Several challenges to improving reproductive health lie ahead in the SDG era. Countries should: a) establish or renew systems for collection and timely dissemination of health data; b) expand coverage and improve quality of family planning services, including access to contraception and safe abortion to address high adolescent fertility; c) invest in improving health system capacity, including coverage of routine reproductive health care and of more advanced obstetric care—including emergency obstetric care (EmOC); d) Adapt health systems and data collection systems to monitor and reverse the increase in indirect, other direct, and late maternal deaths, especially in high SDI locations; e) Examine their own performance with respect to their SDI level, using that information to formulate strategies for improving performance and ensuring optimum reproductive health of their population.
The aging of Russian population leads to inefficiency of Pay-As-You-Go system, where the benefits come solely from government taxation of current workers' wages, and seems to be one of the problems of Russian Pension System. This is the overview of Russian demographic settings compared to other countries from US CIA ranking. Long-run instruments of influencing demography in Russia are stated below.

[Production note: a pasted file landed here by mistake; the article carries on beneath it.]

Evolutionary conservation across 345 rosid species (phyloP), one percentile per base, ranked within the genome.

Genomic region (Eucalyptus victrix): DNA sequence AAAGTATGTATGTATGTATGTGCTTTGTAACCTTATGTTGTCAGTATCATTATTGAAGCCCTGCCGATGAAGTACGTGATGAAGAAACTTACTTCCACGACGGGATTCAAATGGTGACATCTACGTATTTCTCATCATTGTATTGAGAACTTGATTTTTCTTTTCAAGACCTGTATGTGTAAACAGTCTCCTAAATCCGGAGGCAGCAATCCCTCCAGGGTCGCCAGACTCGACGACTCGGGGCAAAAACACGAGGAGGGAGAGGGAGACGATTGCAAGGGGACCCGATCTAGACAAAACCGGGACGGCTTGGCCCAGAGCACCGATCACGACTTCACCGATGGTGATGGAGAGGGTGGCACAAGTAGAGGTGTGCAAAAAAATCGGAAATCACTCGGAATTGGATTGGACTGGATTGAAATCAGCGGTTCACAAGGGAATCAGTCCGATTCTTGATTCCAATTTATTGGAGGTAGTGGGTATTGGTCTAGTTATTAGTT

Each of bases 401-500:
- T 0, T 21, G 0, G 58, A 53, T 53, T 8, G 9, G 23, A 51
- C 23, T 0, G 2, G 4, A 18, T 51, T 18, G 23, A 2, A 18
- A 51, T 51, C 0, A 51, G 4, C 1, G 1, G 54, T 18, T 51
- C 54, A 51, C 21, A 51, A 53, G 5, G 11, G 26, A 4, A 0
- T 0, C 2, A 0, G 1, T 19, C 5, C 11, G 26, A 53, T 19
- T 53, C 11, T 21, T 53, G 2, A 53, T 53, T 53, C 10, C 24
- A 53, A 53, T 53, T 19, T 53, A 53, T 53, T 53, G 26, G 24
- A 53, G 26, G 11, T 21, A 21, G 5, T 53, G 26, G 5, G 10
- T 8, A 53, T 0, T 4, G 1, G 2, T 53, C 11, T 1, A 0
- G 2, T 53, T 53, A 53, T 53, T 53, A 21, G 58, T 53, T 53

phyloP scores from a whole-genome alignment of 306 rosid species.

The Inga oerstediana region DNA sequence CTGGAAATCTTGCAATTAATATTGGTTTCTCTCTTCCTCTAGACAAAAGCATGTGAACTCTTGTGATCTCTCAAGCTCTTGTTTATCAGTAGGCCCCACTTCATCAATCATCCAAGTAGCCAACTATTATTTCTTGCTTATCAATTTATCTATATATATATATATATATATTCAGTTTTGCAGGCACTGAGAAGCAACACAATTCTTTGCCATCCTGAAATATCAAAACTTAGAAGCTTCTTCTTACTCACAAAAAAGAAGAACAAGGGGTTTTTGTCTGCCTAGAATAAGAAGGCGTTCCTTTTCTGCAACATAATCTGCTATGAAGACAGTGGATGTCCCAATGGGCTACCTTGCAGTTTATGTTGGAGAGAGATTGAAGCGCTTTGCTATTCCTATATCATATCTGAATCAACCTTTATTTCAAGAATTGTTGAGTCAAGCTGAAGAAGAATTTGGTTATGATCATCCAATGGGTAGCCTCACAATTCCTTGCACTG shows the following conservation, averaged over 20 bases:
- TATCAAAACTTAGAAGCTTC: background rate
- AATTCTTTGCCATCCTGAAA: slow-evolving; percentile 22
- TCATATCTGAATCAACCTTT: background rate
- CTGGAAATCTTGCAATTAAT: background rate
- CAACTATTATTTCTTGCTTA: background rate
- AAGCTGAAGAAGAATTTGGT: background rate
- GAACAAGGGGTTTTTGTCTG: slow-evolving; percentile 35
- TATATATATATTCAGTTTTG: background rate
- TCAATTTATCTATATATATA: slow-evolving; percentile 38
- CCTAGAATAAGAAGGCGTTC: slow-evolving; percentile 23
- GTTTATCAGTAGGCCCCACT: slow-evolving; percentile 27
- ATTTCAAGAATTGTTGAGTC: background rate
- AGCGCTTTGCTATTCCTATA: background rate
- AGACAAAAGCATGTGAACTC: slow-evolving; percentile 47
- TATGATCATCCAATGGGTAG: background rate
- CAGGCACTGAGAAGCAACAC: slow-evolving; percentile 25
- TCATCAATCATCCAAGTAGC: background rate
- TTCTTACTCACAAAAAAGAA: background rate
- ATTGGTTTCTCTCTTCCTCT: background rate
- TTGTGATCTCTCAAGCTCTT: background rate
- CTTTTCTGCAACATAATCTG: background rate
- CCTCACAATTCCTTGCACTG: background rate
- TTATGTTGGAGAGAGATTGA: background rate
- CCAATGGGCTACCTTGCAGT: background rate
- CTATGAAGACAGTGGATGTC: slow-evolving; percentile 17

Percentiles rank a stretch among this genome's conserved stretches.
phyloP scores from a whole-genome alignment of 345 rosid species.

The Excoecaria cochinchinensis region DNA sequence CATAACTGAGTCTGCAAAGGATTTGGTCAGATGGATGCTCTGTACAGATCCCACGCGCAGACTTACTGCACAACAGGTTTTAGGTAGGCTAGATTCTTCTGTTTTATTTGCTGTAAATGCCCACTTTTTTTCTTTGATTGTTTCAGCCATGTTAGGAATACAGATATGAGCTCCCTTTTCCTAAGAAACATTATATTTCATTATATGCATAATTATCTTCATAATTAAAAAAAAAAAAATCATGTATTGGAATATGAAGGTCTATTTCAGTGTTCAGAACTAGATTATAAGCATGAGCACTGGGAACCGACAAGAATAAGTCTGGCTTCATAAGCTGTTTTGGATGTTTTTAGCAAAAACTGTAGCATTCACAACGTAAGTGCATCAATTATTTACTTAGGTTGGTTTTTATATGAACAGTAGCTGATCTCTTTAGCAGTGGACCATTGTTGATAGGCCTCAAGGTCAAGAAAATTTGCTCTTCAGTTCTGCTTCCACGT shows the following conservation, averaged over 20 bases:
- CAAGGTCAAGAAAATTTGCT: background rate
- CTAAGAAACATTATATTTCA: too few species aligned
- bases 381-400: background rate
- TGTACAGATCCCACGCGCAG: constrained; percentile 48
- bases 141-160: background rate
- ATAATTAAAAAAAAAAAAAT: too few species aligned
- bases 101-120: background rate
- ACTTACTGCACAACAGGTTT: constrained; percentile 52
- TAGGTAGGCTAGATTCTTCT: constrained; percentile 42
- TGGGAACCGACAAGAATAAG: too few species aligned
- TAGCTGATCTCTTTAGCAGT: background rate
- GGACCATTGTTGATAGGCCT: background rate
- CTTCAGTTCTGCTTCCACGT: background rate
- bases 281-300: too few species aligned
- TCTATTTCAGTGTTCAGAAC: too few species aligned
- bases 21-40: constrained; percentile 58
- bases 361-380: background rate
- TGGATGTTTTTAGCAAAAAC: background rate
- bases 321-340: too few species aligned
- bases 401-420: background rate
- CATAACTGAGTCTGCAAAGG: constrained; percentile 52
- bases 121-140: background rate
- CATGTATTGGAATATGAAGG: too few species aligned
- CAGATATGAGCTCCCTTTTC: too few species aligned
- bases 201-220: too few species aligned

Several approaches to the concept of fatherhood present in Western sociological tradition are analyzed and compared: biological determinism, social constructivism and biosocial theory. The problematics of fatherhood and men’s parental practices is marginalized in modern Russian social research devoted to family and this fact makes the traditional inequality in family relations, when the father’s role is considered secondary compared to that of mother, even stronger. However, in Western critical men’s studies several stages can be outlined: the development of “sex roles” paradigm (biological determinism), the emergence of the hegemonic masculinity concept, inter-disciplinary stage (biosocial theory). According to the approach of biological determinism, the role of a father is that of the patriarch, he continues the family line and serves as a model for his ascendants. Social constructivism looks into man’s functions in the family from the point of view of masculine pressure and establishing hegemony over a woman and children. Biosocial theory aims to unite the biological determinacy of fatherhood with social, cultural and personal context. It is shown that these approaches are directly connected with the level of the society development, marriage and family perceptions, the level of egality of gender order.